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Drizze, libuuid, Sometimes "other" is better...

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Oct. 29th, 2008 | 03:05 pm

One of the stated goals of the Drizzle project is to "reuse many eyeballs". I dislike "Not Invented Here", it breaks one of my primary rules that is "all engineers should be lazy".

By lazy I don't mean "don't do your work". Being an engineer means that you build stuff. If you aren't building stuff, then you are not an engineer.

Being lazy means that you reuse other people's work as much as possible. Skip re-inventing the wheel.

Sometime ago MySQL introduced a uuid() function into the server. It creates infinite numbers of keys for you, at the cost of creating a large footprint in your indexes. There is a trade-off in this, but I find people are willing to make it.

What was the problem?

We wrote our own UUID function instead of just inheriting the one that most systems provide. What does this lead to?

Code that only a few eyeballs ever looked at (and we have an active debate on whether its startup is thread safe or not).

We decided to look at this recently as an exercise in "was there a better choice". For this we picked the libuuid code that comes with Linux and OSX distributions.

The end result?

The libuuid code was faster.

Not by a lot, but the performance did show up, especially on multi-core hardware.

Is this a surprise? Not entirely. I would hope that code which is used by many people would turn out better the code that only a few looked at.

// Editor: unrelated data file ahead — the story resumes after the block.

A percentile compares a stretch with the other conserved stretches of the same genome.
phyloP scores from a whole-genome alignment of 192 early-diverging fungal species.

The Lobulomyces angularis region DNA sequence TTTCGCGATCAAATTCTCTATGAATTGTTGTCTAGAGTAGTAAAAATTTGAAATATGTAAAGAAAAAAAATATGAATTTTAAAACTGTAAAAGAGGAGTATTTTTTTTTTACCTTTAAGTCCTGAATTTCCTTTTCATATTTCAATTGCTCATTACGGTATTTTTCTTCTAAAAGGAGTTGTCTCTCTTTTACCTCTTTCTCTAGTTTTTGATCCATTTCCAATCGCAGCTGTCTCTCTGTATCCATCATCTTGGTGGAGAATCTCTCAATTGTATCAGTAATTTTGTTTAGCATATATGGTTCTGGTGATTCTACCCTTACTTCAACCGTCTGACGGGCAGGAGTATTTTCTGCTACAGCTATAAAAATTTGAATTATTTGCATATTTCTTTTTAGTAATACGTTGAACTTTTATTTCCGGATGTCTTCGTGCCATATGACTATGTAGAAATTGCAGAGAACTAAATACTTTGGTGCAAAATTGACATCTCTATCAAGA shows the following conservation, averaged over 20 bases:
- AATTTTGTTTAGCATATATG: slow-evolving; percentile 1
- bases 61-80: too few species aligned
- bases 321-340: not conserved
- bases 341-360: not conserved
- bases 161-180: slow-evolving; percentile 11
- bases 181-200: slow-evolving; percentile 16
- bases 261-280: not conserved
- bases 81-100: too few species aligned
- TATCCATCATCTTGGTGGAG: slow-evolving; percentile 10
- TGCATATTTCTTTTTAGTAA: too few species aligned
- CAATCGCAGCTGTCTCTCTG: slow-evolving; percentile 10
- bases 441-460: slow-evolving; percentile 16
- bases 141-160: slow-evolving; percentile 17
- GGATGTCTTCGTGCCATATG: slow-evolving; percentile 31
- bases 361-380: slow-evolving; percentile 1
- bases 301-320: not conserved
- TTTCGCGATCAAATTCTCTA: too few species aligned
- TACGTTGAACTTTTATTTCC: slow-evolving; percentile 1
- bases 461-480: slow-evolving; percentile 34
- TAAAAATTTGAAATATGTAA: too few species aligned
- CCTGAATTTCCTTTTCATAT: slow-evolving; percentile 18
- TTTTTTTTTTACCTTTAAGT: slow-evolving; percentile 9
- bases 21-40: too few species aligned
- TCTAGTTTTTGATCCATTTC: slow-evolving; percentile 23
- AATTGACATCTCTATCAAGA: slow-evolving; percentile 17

I'm attaching the end results. The first run was doing incrementing thread runs while diving the load out among clients as threads increased. The second run shows increasing work as threads increase. All work was done using our default engine (which is Innodb). I used on of my spare 8 core systems. When I get the chance I will look at reproducing it on something larger.
Picture 5.png

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Comments {6}

Brian "Krow" Aker

Re: Clean IP?

from: krow
date: Oct. 29th, 2008 11:47 pm (UTC)

libuuid is used on every shipping linux distribution. Apple ships it with OSX.

We don't require sign over of IP, we track where it comes from. We have no CLA requirements. If you have issues with it, you just won't use us.

I find the CLA to be little protection. Look around at the market and I think you will find that who is sue'ing who is about patents.

My position on open source licensing is BSD everything. Get your code out there and into people's hands.

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